Unemployment is one of the biggest challenges facing the Uyghur people in East Turkestan.
For immediate release
February 1, 2017 11:00 am EST
Contact: Uyghur Human Rights Project +1 (202) 478 1920
On February 5, 1997, Uyghur demonstrators in Ghulja took part in a non-violent protest calling for an end to religious repression and ethnic discrimination in the city. After violently suppressing the demonstration, the Chinese authorities subsequently rounded up large numbers of Uyghurs suspected for their involvement.
On the twentieth anniversary of the Ghulja Massacre, the Uyghur Human Rights Project (UHRP) highlights the continuation of repressive and discriminatory Chinese government policies targeted at Uyghurs despite the state initiated violence in Ghulja.
“It has been twenty years since peaceful Uyghur protestors took to the streets of Ghulja to protest harsh curbs placed on their religious beliefs and the Chinese authorities’ open discrimination. However, in those intervening twenty years, instead of seeking ways in which to address Uyghur grievances, Chinese officials have taken steps to increase the repression facing ordinary Uyghurs,” said UHRP Acting Director Omer Kanat in a statement.
Mr. Kanat added: “The documentation recording severe restrictions on religious freedom and high levels of extreme poverty among Uyghurs is overwhelming. The United Nations, the EU, the United States, academics, overseas media and human rights organizations have all noted the inequities in East Turkestan resulting from Chinese government policies. Until the Chinese state accepts its role in gross human rights violations, the dead of Ghulja will remain a stain on its history.”
UHRP has recorded in reports abuses of Uyghurs’ rights to religious freedom and development. Furthermore, documentation on the violation of linguistic rights and the right to free speech demonstrate the retrograde progress toward the realization of these fundamental human rights since 1997. In addition, UHRP believes a vague definition of “terrorism” within China’s Counter-Terrorism Law legitimizes the use of excessive force against Uyghur civilians expressing peaceful dissent over government policies.
Among the policies that prompted the 1997 demonstration in Ghulja was the prohibition on traditional Uyghur gatherings known as meshrep. Chinese authorities banned meshrep just prior to the demonstration, despite the fact that Uyghur communities were using the meshrep to successfully fight alcohol and drug abuse among Uyghur young people.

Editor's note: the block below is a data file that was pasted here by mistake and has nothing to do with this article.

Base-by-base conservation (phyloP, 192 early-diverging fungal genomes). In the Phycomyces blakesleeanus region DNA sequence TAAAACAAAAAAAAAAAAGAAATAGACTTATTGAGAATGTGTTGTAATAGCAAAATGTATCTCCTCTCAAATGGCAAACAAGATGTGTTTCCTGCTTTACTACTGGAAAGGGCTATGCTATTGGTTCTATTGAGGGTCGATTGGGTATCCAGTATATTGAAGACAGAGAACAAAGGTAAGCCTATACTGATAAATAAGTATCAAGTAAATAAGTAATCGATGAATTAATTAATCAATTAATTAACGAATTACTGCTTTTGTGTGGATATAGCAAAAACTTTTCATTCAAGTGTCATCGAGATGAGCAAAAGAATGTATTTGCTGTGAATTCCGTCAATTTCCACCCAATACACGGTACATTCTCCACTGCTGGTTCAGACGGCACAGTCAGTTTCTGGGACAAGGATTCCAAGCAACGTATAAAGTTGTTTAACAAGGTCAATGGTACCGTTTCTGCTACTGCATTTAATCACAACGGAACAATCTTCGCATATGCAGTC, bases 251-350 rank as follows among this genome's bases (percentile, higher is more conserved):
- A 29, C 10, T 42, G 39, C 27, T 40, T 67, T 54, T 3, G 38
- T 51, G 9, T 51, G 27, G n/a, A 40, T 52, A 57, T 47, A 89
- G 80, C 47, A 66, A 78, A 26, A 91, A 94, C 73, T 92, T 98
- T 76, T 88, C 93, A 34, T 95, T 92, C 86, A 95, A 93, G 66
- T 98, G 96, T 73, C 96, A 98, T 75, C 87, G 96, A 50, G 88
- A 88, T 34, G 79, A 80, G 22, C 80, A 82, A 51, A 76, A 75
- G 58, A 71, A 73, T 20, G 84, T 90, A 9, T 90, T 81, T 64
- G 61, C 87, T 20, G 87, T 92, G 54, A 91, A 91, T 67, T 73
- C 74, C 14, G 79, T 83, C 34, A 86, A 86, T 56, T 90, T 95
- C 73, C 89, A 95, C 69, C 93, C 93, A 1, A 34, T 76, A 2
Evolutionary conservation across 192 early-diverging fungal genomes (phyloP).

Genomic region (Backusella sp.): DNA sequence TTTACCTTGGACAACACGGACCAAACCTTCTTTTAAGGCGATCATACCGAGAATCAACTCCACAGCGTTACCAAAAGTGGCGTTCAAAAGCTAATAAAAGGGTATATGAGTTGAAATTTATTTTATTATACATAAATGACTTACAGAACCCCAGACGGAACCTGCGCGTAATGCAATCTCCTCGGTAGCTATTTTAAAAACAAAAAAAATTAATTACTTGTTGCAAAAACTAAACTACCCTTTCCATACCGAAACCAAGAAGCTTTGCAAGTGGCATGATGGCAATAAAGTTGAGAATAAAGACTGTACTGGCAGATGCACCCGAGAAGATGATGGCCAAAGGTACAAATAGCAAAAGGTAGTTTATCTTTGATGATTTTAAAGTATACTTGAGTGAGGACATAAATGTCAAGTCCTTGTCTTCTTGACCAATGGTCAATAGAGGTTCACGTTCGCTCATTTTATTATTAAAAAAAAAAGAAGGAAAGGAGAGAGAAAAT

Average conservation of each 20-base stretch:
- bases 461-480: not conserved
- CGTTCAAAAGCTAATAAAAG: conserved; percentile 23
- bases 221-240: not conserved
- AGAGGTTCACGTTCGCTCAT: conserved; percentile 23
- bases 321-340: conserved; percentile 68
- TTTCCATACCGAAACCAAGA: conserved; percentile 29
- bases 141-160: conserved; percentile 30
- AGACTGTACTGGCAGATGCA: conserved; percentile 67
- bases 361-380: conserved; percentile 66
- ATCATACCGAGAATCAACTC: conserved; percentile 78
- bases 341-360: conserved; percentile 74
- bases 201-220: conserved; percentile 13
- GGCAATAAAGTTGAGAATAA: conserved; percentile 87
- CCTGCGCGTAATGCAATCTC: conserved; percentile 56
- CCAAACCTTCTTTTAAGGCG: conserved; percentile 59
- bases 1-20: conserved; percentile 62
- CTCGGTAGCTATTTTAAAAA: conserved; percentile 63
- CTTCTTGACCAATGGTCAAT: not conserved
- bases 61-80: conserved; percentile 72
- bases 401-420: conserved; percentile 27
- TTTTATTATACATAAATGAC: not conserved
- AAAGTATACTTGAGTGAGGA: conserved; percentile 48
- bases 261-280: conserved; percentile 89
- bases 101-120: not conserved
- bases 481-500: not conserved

Human rights organizations documented a pattern of arbitrary imprisonment, torture in detention and unfair trials of those rounded up during the Ghulja protest. For their alleged role in the events, several Uyghur participants were executed. Despite credible evidence describing state violence used against Uyghur civilians, the extrajudicial killings have been recast as “the beginning of active terrorism in the country.”
Recent reports illustrate China’s ongoing repressive policies that contribute to the decline in Uyghur human rights conditions. A December 1, 2016, New York Times’ article describes how the Chinese government has implemented a policy to confiscate passports in East Turkestan to limit the international movement of Uyghurs. Furthermore, thorough and frequent internal checkpoints curtail the ability of Uyghurs to travel freely within the region.
China has also adopted a series of religious legislation curbing Uyghur rights to freedom of worship. Regulations control who can observe the Ramadan fast and visit the mosque. Private communal religious education has been targeted for a number of years; however, in 2016 Chinese authorities adopted rules to report parents who encourage their children to undertake religious activities.
UHRP Interview with a Ghulja Massacre Protestor in Washington, DC, February 5, 2014
Rebiya Kadeer’s Personal Account of Gulja after the Massacre on 5 February 1997
Ghulja Massacre: [video of report from Channel 4 News UK]